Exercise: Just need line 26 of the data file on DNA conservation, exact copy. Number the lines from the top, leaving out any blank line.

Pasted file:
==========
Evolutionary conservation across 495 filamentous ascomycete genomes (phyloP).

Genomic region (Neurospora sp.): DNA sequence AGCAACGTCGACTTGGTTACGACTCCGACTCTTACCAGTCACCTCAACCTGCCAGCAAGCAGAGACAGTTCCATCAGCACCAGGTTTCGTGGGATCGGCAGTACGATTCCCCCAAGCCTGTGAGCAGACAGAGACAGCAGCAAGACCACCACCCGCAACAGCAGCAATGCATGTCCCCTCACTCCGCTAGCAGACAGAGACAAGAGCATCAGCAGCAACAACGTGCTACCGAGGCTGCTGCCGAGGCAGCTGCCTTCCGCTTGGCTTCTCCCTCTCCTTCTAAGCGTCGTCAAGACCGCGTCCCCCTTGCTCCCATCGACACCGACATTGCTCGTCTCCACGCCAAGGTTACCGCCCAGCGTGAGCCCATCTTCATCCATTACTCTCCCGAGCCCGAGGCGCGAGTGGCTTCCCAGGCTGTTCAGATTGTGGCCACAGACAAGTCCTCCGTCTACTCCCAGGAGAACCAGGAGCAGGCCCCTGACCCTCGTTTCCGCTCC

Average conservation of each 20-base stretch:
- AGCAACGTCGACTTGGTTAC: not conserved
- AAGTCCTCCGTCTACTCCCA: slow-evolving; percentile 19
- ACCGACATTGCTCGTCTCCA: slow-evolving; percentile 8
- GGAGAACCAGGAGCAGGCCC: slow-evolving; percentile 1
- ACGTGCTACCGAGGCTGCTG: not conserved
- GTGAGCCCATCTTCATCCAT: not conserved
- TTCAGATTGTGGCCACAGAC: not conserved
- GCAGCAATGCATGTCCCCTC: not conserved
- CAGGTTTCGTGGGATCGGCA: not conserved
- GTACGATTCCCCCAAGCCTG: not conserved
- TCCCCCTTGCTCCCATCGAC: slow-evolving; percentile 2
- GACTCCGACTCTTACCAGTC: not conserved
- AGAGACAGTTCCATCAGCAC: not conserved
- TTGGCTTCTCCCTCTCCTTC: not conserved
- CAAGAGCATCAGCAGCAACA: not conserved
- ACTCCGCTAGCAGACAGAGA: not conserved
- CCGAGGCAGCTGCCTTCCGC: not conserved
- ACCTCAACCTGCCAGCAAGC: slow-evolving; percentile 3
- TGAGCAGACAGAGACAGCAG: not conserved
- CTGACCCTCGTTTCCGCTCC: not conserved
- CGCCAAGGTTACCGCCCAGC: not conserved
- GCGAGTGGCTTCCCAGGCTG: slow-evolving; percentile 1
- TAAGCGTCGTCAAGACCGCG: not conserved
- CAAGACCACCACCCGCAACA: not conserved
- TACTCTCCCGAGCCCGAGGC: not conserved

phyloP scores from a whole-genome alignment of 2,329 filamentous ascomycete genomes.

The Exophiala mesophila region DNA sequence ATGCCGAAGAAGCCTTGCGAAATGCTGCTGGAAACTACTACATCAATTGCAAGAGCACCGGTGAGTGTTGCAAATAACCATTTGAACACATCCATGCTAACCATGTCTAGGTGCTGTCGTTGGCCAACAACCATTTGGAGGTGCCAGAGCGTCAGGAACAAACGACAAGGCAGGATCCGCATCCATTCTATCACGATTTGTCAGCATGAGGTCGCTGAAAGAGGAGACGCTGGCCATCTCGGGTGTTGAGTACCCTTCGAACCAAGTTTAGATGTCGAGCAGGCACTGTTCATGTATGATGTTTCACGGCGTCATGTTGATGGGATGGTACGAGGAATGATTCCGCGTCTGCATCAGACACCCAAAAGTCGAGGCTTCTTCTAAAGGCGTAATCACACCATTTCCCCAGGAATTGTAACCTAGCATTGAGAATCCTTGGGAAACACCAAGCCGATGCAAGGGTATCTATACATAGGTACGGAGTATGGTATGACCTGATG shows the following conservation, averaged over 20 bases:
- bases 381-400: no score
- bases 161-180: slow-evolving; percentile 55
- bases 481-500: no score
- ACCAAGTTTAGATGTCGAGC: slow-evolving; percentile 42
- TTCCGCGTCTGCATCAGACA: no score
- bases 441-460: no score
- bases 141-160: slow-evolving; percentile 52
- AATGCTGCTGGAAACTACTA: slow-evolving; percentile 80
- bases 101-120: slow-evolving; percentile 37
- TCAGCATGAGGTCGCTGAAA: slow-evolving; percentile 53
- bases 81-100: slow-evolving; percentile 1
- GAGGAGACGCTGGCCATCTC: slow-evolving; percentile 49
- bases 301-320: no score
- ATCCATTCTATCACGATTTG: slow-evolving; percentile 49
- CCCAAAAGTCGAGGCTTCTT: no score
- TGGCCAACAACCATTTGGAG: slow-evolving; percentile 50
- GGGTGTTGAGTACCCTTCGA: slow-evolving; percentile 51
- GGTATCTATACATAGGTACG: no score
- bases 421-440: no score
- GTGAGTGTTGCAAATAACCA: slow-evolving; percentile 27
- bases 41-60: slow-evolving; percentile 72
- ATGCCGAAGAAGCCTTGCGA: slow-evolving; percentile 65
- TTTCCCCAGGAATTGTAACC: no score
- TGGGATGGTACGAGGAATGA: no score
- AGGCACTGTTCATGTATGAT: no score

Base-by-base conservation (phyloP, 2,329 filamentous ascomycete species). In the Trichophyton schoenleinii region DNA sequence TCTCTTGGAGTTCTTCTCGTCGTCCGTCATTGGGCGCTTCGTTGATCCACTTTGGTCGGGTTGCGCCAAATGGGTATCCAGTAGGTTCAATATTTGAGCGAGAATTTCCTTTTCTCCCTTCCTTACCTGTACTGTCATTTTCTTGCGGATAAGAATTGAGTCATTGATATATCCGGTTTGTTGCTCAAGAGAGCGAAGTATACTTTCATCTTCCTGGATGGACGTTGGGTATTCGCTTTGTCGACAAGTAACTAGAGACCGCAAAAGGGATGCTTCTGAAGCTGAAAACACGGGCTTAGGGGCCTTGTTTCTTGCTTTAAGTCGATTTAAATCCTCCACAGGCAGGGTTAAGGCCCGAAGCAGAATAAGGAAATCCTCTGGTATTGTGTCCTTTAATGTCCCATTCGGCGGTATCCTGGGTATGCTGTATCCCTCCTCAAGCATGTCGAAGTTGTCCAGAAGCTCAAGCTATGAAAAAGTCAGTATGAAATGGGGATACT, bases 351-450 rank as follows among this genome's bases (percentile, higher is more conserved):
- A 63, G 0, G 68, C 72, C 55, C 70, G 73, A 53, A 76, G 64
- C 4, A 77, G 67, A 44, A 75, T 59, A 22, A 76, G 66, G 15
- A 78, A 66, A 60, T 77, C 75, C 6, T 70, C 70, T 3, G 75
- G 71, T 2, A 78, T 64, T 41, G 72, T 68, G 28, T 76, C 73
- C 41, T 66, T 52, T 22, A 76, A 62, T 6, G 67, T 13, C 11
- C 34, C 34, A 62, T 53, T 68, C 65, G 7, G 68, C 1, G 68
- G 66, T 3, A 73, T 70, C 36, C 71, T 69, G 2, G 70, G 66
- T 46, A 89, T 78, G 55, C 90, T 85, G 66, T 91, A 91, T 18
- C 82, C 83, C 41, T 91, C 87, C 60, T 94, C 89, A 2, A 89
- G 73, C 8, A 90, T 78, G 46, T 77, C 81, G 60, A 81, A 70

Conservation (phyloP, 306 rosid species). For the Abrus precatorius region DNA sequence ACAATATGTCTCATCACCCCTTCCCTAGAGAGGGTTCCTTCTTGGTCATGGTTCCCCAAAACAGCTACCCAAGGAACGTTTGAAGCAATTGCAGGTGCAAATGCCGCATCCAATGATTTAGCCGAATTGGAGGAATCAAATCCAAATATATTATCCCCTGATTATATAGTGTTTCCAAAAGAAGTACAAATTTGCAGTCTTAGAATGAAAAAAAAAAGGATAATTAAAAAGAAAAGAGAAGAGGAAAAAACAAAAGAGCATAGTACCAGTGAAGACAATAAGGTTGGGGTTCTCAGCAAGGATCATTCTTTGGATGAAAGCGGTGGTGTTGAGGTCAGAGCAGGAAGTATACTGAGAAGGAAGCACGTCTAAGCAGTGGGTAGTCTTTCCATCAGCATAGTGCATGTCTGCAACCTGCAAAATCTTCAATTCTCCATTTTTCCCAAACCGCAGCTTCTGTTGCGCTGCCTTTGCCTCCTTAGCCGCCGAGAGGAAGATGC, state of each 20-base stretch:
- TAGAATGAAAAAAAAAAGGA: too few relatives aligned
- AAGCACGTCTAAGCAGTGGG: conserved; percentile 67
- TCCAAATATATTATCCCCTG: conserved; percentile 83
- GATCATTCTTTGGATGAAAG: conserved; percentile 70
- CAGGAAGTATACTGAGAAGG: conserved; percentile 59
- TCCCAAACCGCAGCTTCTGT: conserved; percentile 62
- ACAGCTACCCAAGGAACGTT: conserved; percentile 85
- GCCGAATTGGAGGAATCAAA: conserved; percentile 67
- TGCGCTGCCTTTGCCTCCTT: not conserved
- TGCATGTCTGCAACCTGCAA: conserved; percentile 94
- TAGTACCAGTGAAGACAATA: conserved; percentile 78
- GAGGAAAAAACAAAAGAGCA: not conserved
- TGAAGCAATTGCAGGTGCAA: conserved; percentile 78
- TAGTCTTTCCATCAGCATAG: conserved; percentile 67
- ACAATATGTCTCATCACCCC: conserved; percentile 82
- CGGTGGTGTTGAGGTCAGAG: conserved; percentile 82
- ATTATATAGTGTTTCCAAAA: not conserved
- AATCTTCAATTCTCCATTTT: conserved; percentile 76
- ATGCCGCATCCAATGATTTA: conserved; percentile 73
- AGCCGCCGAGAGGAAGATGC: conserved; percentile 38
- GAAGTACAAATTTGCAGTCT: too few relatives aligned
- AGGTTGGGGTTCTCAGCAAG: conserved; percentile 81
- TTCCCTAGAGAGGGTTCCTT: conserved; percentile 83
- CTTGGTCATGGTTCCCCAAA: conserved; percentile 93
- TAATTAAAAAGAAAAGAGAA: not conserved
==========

- TAAGCGTCGTCAAGACCGCG: not conserved